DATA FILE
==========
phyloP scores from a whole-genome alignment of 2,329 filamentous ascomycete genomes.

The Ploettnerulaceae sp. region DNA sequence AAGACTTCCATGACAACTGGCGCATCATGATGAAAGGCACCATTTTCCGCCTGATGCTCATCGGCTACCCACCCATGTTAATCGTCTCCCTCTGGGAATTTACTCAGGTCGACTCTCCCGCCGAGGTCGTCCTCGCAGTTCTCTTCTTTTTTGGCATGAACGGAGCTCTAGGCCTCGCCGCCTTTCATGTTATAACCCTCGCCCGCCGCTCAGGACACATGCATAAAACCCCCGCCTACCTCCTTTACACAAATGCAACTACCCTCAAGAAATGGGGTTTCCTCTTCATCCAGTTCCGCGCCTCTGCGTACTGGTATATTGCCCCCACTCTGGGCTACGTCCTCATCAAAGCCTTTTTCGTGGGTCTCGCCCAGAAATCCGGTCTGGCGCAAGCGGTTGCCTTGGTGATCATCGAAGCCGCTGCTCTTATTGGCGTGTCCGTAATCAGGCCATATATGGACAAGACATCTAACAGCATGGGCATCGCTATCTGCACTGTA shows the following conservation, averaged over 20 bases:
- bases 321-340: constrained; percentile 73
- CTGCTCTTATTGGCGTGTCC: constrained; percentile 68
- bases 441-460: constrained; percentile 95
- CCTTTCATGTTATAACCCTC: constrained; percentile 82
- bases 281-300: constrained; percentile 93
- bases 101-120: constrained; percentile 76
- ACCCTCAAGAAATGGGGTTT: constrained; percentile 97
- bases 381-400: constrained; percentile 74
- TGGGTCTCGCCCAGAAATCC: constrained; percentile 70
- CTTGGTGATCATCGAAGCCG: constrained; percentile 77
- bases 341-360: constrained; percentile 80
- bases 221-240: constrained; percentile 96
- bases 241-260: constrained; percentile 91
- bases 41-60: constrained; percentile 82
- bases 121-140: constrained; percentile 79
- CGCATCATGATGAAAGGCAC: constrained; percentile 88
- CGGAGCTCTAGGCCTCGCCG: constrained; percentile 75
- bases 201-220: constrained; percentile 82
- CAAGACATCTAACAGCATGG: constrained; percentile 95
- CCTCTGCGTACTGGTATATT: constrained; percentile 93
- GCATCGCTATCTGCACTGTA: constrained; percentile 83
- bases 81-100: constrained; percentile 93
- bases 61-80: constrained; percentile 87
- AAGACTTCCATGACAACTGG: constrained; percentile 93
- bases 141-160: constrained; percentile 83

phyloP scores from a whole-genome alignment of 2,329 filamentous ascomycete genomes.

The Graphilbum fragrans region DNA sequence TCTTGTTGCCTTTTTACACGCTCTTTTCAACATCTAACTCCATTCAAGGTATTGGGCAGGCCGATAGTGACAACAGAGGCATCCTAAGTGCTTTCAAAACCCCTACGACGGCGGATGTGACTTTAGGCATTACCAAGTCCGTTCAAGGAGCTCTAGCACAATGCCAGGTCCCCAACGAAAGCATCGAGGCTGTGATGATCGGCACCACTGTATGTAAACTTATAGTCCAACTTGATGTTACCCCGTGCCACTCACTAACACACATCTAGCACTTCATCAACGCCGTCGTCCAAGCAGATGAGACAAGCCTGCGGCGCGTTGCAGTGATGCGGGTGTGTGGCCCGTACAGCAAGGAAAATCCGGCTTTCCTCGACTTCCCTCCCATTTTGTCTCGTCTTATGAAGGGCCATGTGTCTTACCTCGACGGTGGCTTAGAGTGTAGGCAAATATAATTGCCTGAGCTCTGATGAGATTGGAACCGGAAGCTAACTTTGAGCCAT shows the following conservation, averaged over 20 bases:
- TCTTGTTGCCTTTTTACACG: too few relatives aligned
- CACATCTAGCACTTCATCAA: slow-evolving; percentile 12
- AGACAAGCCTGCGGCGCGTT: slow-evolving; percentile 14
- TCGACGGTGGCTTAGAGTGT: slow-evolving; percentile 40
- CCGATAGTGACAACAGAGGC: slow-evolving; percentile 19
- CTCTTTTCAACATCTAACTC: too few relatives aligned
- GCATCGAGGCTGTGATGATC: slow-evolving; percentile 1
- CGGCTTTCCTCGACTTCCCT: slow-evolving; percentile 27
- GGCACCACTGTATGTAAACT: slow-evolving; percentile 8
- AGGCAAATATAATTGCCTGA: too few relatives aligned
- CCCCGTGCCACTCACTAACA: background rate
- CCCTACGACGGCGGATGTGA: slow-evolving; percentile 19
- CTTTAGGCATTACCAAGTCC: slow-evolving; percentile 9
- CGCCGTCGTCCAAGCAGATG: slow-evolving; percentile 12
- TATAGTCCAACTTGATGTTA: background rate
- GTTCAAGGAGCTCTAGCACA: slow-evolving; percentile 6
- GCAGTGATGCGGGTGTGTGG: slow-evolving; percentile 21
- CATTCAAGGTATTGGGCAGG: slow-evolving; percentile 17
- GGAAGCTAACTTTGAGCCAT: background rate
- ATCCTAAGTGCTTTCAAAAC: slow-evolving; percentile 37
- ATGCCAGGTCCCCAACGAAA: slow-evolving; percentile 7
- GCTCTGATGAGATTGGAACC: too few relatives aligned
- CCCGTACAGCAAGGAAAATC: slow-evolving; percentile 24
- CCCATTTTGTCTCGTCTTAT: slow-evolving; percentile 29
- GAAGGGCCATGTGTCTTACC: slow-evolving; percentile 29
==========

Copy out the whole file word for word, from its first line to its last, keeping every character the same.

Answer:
phyloP scores from a whole-genome alignment of 2,329 filamentous ascomycete genomes.

The Ploettnerulaceae sp. region DNA sequence AAGACTTCCATGACAACTGGCGCATCATGATGAAAGGCACCATTTTCCGCCTGATGCTCATCGGCTACCCACCCATGTTAATCGTCTCCCTCTGGGAATTTACTCAGGTCGACTCTCCCGCCGAGGTCGTCCTCGCAGTTCTCTTCTTTTTTGGCATGAACGGAGCTCTAGGCCTCGCCGCCTTTCATGTTATAACCCTCGCCCGCCGCTCAGGACACATGCATAAAACCCCCGCCTACCTCCTTTACACAAATGCAACTACCCTCAAGAAATGGGGTTTCCTCTTCATCCAGTTCCGCGCCTCTGCGTACTGGTATATTGCCCCCACTCTGGGCTACGTCCTCATCAAAGCCTTTTTCGTGGGTCTCGCCCAGAAATCCGGTCTGGCGCAAGCGGTTGCCTTGGTGATCATCGAAGCCGCTGCTCTTATTGGCGTGTCCGTAATCAGGCCATATATGGACAAGACATCTAACAGCATGGGCATCGCTATCTGCACTGTA shows the following conservation, averaged over 20 bases:
- bases 321-340: constrained; percentile 73
- CTGCTCTTATTGGCGTGTCC: constrained; percentile 68
- bases 441-460: constrained; percentile 95
- CCTTTCATGTTATAACCCTC: constrained; percentile 82
- bases 281-300: constrained; percentile 93
- bases 101-120: constrained; percentile 76
- ACCCTCAAGAAATGGGGTTT: constrained; percentile 97
- bases 381-400: constrained; percentile 74
- TGGGTCTCGCCCAGAAATCC: constrained; percentile 70
- CTTGGTGATCATCGAAGCCG: constrained; percentile 77
- bases 341-360: constrained; percentile 80
- bases 221-240: constrained; percentile 96
- bases 241-260: constrained; percentile 91
- bases 41-60: constrained; percentile 82
- bases 121-140: constrained; percentile 79
- CGCATCATGATGAAAGGCAC: constrained; percentile 88
- CGGAGCTCTAGGCCTCGCCG: constrained; percentile 75
- bases 201-220: constrained; percentile 82
- CAAGACATCTAACAGCATGG: constrained; percentile 95
- CCTCTGCGTACTGGTATATT: constrained; percentile 93
- GCATCGCTATCTGCACTGTA: constrained; percentile 83
- bases 81-100: constrained; percentile 93
- bases 61-80: constrained; percentile 87
- AAGACTTCCATGACAACTGG: constrained; percentile 93
- bases 141-160: constrained; percentile 83

phyloP scores from a whole-genome alignment of 2,329 filamentous ascomycete genomes.

The Graphilbum fragrans region DNA sequence TCTTGTTGCCTTTTTACACGCTCTTTTCAACATCTAACTCCATTCAAGGTATTGGGCAGGCCGATAGTGACAACAGAGGCATCCTAAGTGCTTTCAAAACCCCTACGACGGCGGATGTGACTTTAGGCATTACCAAGTCCGTTCAAGGAGCTCTAGCACAATGCCAGGTCCCCAACGAAAGCATCGAGGCTGTGATGATCGGCACCACTGTATGTAAACTTATAGTCCAACTTGATGTTACCCCGTGCCACTCACTAACACACATCTAGCACTTCATCAACGCCGTCGTCCAAGCAGATGAGACAAGCCTGCGGCGCGTTGCAGTGATGCGGGTGTGTGGCCCGTACAGCAAGGAAAATCCGGCTTTCCTCGACTTCCCTCCCATTTTGTCTCGTCTTATGAAGGGCCATGTGTCTTACCTCGACGGTGGCTTAGAGTGTAGGCAAATATAATTGCCTGAGCTCTGATGAGATTGGAACCGGAAGCTAACTTTGAGCCAT shows the following conservation, averaged over 20 bases:
- TCTTGTTGCCTTTTTACACG: too few relatives aligned
- CACATCTAGCACTTCATCAA: slow-evolving; percentile 12
- AGACAAGCCTGCGGCGCGTT: slow-evolving; percentile 14
- TCGACGGTGGCTTAGAGTGT: slow-evolving; percentile 40
- CCGATAGTGACAACAGAGGC: slow-evolving; percentile 19
- CTCTTTTCAACATCTAACTC: too few relatives aligned
- GCATCGAGGCTGTGATGATC: slow-evolving; percentile 1
- CGGCTTTCCTCGACTTCCCT: slow-evolving; percentile 27
- GGCACCACTGTATGTAAACT: slow-evolving; percentile 8
- AGGCAAATATAATTGCCTGA: too few relatives aligned
- CCCCGTGCCACTCACTAACA: background rate
- CCCTACGACGGCGGATGTGA: slow-evolving; percentile 19
- CTTTAGGCATTACCAAGTCC: slow-evolving; percentile 9
- CGCCGTCGTCCAAGCAGATG: slow-evolving; percentile 12
- TATAGTCCAACTTGATGTTA: background rate
- GTTCAAGGAGCTCTAGCACA: slow-evolving; percentile 6
- GCAGTGATGCGGGTGTGTGG: slow-evolving; percentile 21
- CATTCAAGGTATTGGGCAGG: slow-evolving; percentile 17
- GGAAGCTAACTTTGAGCCAT: background rate
- ATCCTAAGTGCTTTCAAAAC: slow-evolving; percentile 37
- ATGCCAGGTCCCCAACGAAA: slow-evolving; percentile 7
- GCTCTGATGAGATTGGAACC: too few relatives aligned
- CCCGTACAGCAAGGAAAATC: slow-evolving; percentile 24
- CCCATTTTGTCTCGTCTTAT: slow-evolving; percentile 29
- GAAGGGCCATGTGTCTTACC: slow-evolving; percentile 29